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The challenges of becoming and being a clinician manager: a qualitative exploration of the perception of medical doctors in senior leadership roles at a large Australian health service

Abstract

Background

In Australia, activity-based funding models have emphasized the need for hospitals to be accountable for their clinical performance. Clinician managers, with medical backgrounds are essential to ensuring high quality clinical performance and operational management of hospital services. The purpose of this study is to 1. Identify factors influencing doctors to become clinician managers in the Australian healthcare setting. 2. Understand the pathways and challenges faced by doctors in becoming clinician managers.

Methods

We undertook a qualitative study with semi-structured interviews of 18 clinician managers (who have medical practitioner backgrounds) with formal leadership administrative roles. Interview transcripts were analysed with systematic text condensation.

Results

All eligible participants approached in this context, agreed to participate and over 80% of the participants were male. We identified five themes: ‘Motivations for leadership’, ‘Pathways to managerial role’, ‘Challenges faced in management roles’, ‘Credibility through clinical practice’ and ‘Management skill cultivation and support’. Clinician managers progressed from being doctors to leadership roles through being encouraged to take on roles, while others felt pressure to take on leadership roles even if this was not a personal goal. Clinician managers described challenges such as feeling under-prepared, maintaining respect form colleagues through still participating in a clinical load, along with juggling priorities such as administrative tasks, managing budgets and performance managing other doctors.

Conclusions

There needs to be an intentional and more structured approach to training and supporting clinician managers that considers the complex challenges faced by individuals (especially women) as they progress into these roles in the Australian tertiary health services context. There is a need to consider ways of supporting clinician managers to focus on management skills, effective mentorship and address perceptions around losing respect from colleagues if clinician managers cease their clinical loads. Further research is needed among the female medical workforce, along with research to understand if maintaining clinical loads when undertaking a clinical management role in fact leads to better effectiveness in contributing to better patient safety and quality outcomes. Such evidence may assist in addressing these social pressures among clinician managers, and contribute to addressing gender inequality among the clinical management workforce.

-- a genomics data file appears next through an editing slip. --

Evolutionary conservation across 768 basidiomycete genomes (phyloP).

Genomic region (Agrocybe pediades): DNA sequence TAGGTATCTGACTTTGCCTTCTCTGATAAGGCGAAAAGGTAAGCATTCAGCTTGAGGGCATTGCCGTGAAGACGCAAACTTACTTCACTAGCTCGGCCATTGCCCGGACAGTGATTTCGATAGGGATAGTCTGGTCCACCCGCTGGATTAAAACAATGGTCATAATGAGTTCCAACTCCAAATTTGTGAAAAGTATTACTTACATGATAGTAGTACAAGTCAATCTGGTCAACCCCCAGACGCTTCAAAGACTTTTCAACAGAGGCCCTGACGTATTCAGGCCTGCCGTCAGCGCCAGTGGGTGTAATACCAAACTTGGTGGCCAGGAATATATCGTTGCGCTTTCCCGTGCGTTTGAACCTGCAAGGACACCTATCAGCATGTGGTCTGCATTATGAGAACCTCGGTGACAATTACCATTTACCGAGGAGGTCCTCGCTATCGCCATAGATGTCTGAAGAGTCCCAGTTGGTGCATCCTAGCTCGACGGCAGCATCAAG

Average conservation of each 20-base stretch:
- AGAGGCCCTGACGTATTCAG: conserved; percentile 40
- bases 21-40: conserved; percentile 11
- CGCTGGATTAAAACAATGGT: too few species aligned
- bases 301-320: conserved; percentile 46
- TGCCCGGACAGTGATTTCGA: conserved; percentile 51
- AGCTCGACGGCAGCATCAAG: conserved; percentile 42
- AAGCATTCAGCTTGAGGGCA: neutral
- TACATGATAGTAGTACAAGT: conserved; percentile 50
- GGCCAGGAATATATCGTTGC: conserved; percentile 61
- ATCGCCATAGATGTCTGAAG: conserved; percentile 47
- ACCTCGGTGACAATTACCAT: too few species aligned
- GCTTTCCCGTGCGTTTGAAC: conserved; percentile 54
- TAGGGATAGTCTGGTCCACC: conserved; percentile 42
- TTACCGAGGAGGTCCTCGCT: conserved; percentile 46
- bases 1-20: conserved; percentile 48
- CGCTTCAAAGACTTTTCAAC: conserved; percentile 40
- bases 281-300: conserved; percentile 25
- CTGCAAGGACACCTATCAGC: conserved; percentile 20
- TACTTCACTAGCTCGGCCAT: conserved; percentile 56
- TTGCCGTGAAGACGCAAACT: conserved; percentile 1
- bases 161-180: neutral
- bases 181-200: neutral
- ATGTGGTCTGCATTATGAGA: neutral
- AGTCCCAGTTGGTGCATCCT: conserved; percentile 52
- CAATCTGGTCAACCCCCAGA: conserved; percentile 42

Peer Review reports

Background

Evolving with the rise of the New Public Management model across hospitals in the 1980s, there has been increasing demand for accountability from health services management teams worldwide [1,2,3,4]. Health services are now required to abide by strict accreditation standards in quality of care, patient safety and in the efficiency of care provision [1,2,3,4,5,6,7]. In Australia, the advent of activity-based funding have furthered emphasized the need for hospitals to be accountable for their clinical performance [8]. Activity-based funding is a system by which Australian state governments monitor, manage and administer the funding provided to public hospitals based on their provision of healthcare [8]. As a result, there has been an increased focus on encouraging and recruiting doctors to take on management positions and bridge gaps between the medical workforce and non-clinical administrators [9]. Internationally, over the past few decades, there has also been increasing focus on initiatives to increase the capacity of doctors to take on clinical management positions, including Europe [10], New Zealand [11] and the United States [12].